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Scam Job Offers: Six Warning Signs

HR Tech Outlook | Monday, May 31, 2021

Never give out your credit card details, bank details, address, or social security number until you have been hired and fill out your IRS forms.

Fremont, CA: Job offer scams target desperate job seekers. If you happen to be that desperate job seeker, you have difficulty telling who's good from who's bad. What are some methods you can use to discern between legitimate and bogus job offers? Here are ten warning signs that will keep you on track.

"No experience required"

Experience is always necessary, even for entry-level positions. It is always necessary to have some work experience, and any job that states otherwise is a con. Everyone cannot do every job.

A crazy amount of cash

If it seems too good to be true, it probably is. A pay offer that is above average, particularly without proper vetting, can be a major red flag. First, you want the manager to evaluate you on your merits and then offer you the big money.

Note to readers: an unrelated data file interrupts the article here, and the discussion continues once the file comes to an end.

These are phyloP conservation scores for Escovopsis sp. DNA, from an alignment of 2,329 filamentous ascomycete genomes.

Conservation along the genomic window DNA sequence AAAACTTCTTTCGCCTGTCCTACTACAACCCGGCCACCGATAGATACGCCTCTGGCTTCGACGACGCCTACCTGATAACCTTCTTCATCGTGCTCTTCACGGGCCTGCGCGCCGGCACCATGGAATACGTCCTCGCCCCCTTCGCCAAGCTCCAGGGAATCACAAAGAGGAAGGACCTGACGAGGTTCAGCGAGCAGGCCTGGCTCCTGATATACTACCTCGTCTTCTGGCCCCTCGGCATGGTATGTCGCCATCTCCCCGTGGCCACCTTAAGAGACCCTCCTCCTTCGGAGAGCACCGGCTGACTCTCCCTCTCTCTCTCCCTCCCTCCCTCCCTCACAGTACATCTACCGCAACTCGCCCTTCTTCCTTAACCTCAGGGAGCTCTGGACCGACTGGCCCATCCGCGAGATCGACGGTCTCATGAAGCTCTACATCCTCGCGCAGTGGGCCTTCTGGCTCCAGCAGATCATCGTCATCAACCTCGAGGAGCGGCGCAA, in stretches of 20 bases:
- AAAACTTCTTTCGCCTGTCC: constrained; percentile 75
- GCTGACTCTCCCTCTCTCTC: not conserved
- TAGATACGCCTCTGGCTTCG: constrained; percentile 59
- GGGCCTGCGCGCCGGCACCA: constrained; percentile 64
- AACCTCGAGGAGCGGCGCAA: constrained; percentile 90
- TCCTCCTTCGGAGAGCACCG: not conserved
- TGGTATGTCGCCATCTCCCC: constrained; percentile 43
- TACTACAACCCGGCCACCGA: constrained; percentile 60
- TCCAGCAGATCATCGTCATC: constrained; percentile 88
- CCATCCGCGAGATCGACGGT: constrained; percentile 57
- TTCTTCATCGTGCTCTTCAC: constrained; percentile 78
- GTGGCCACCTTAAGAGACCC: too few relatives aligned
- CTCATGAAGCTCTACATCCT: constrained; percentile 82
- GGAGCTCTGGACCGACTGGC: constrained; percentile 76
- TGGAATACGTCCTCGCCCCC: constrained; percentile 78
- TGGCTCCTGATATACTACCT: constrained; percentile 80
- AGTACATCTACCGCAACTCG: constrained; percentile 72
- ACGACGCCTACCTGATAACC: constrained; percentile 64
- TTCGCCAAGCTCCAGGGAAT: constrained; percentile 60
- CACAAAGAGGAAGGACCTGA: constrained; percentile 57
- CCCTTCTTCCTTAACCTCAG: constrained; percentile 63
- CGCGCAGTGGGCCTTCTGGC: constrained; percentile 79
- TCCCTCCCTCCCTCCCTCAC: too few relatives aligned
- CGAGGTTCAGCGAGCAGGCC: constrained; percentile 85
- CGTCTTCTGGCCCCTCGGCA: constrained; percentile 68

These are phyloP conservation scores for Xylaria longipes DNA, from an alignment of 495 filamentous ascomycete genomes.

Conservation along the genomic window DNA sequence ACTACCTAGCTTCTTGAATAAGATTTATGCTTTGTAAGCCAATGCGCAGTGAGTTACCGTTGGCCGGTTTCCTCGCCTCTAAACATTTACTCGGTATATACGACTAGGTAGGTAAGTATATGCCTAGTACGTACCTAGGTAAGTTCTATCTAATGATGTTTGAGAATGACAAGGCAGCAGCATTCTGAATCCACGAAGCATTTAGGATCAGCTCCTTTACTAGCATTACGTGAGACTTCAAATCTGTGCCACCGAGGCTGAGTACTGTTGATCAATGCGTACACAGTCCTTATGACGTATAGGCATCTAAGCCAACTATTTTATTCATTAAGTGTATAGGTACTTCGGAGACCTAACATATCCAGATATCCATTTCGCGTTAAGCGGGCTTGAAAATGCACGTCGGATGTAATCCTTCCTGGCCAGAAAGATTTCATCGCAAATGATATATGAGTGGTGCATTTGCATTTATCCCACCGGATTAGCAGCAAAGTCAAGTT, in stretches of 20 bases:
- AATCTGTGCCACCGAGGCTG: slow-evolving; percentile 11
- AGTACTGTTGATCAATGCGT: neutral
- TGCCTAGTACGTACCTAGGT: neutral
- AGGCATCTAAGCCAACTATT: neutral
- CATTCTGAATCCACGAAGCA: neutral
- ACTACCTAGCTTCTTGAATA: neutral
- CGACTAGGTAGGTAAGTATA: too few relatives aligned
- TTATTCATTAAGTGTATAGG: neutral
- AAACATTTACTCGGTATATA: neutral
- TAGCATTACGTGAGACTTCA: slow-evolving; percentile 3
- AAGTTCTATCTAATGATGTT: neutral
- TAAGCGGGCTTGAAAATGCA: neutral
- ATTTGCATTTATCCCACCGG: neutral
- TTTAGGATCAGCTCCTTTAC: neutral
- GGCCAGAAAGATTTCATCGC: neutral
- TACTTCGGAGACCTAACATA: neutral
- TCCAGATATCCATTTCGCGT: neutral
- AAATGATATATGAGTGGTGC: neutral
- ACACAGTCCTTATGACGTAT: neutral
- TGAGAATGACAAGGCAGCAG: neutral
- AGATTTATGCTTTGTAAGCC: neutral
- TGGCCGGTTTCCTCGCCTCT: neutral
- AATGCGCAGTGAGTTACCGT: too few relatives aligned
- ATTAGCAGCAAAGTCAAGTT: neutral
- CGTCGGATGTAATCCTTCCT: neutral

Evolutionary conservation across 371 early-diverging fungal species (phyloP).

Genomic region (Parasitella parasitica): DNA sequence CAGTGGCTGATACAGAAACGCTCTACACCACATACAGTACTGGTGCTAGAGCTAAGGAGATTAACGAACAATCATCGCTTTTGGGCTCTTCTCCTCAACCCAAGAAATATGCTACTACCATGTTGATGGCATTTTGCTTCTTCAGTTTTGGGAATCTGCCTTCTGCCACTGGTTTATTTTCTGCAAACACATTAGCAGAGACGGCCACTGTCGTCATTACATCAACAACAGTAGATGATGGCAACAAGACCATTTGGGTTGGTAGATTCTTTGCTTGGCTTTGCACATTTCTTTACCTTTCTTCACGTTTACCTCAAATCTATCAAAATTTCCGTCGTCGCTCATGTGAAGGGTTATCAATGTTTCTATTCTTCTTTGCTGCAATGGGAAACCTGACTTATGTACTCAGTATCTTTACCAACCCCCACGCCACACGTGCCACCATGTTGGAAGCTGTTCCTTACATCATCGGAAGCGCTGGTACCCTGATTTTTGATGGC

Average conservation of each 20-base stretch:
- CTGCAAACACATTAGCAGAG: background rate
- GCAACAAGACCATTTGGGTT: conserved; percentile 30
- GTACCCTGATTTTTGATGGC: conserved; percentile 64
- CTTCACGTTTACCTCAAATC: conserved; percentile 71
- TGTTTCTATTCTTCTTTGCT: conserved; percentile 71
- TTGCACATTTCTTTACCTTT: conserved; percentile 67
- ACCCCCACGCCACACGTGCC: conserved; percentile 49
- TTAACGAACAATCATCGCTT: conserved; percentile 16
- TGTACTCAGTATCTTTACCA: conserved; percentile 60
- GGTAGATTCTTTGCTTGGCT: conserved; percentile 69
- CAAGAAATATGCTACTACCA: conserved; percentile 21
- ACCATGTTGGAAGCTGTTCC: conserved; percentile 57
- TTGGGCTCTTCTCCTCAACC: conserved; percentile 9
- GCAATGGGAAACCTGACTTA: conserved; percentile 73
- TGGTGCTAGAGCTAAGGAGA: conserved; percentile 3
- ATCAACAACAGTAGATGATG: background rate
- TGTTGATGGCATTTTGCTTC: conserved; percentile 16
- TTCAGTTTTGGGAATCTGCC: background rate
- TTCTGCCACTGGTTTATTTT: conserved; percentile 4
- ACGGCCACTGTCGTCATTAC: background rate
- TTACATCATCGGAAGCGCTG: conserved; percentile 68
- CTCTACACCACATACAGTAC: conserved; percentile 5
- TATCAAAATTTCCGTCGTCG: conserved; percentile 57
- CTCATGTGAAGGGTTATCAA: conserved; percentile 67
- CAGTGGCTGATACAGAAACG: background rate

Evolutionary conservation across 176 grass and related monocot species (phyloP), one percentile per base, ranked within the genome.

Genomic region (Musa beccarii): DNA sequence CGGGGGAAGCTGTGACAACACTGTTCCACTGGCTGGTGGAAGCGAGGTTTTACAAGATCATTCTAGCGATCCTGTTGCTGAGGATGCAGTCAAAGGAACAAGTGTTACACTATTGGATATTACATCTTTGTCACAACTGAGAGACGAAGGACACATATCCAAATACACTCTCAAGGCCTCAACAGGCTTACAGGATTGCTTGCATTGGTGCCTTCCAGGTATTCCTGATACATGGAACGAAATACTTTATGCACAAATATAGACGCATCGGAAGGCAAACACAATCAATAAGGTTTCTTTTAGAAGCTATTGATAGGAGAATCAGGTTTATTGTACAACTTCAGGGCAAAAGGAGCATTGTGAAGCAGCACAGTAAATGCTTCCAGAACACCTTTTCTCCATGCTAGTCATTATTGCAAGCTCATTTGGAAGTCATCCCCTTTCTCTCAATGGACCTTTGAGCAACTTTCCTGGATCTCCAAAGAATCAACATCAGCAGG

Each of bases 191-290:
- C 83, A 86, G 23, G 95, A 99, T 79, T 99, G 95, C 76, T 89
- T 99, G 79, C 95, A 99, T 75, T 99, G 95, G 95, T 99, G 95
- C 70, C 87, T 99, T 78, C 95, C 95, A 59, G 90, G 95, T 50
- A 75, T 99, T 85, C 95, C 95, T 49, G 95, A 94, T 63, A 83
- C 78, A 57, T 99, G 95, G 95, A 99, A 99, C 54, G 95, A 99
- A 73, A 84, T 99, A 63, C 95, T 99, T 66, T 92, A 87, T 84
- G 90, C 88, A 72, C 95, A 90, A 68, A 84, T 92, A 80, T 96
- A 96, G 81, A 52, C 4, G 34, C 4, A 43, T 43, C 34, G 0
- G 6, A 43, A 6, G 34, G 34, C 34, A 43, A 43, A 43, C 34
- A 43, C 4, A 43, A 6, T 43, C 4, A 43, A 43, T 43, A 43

Fees

Never give anyone your credit card information. Never give anyone money. A job that asks you for these things is a scam. You don't have to spend money on training, software, or insurance. You don't have to. Just run away.

Personal Information Requests

Never give out your credit card details, bank details, address, or social security number until you have been hired and fill out your IRS forms. People who ask for this information first are scammers.

Typographical errors in the listing

Or Poor grammar. Incomplete sentences. Anything seems to have been generated or translated by a computer program rather than written by an intelligent human. Usually, if there are flaws in the job description, there are flaws.

Calls after business hours

A request made before/after office hours probably isn't acceptable. In industries that claim to operate 24/7, hiring managers should call you at a reasonable time. This is your right.

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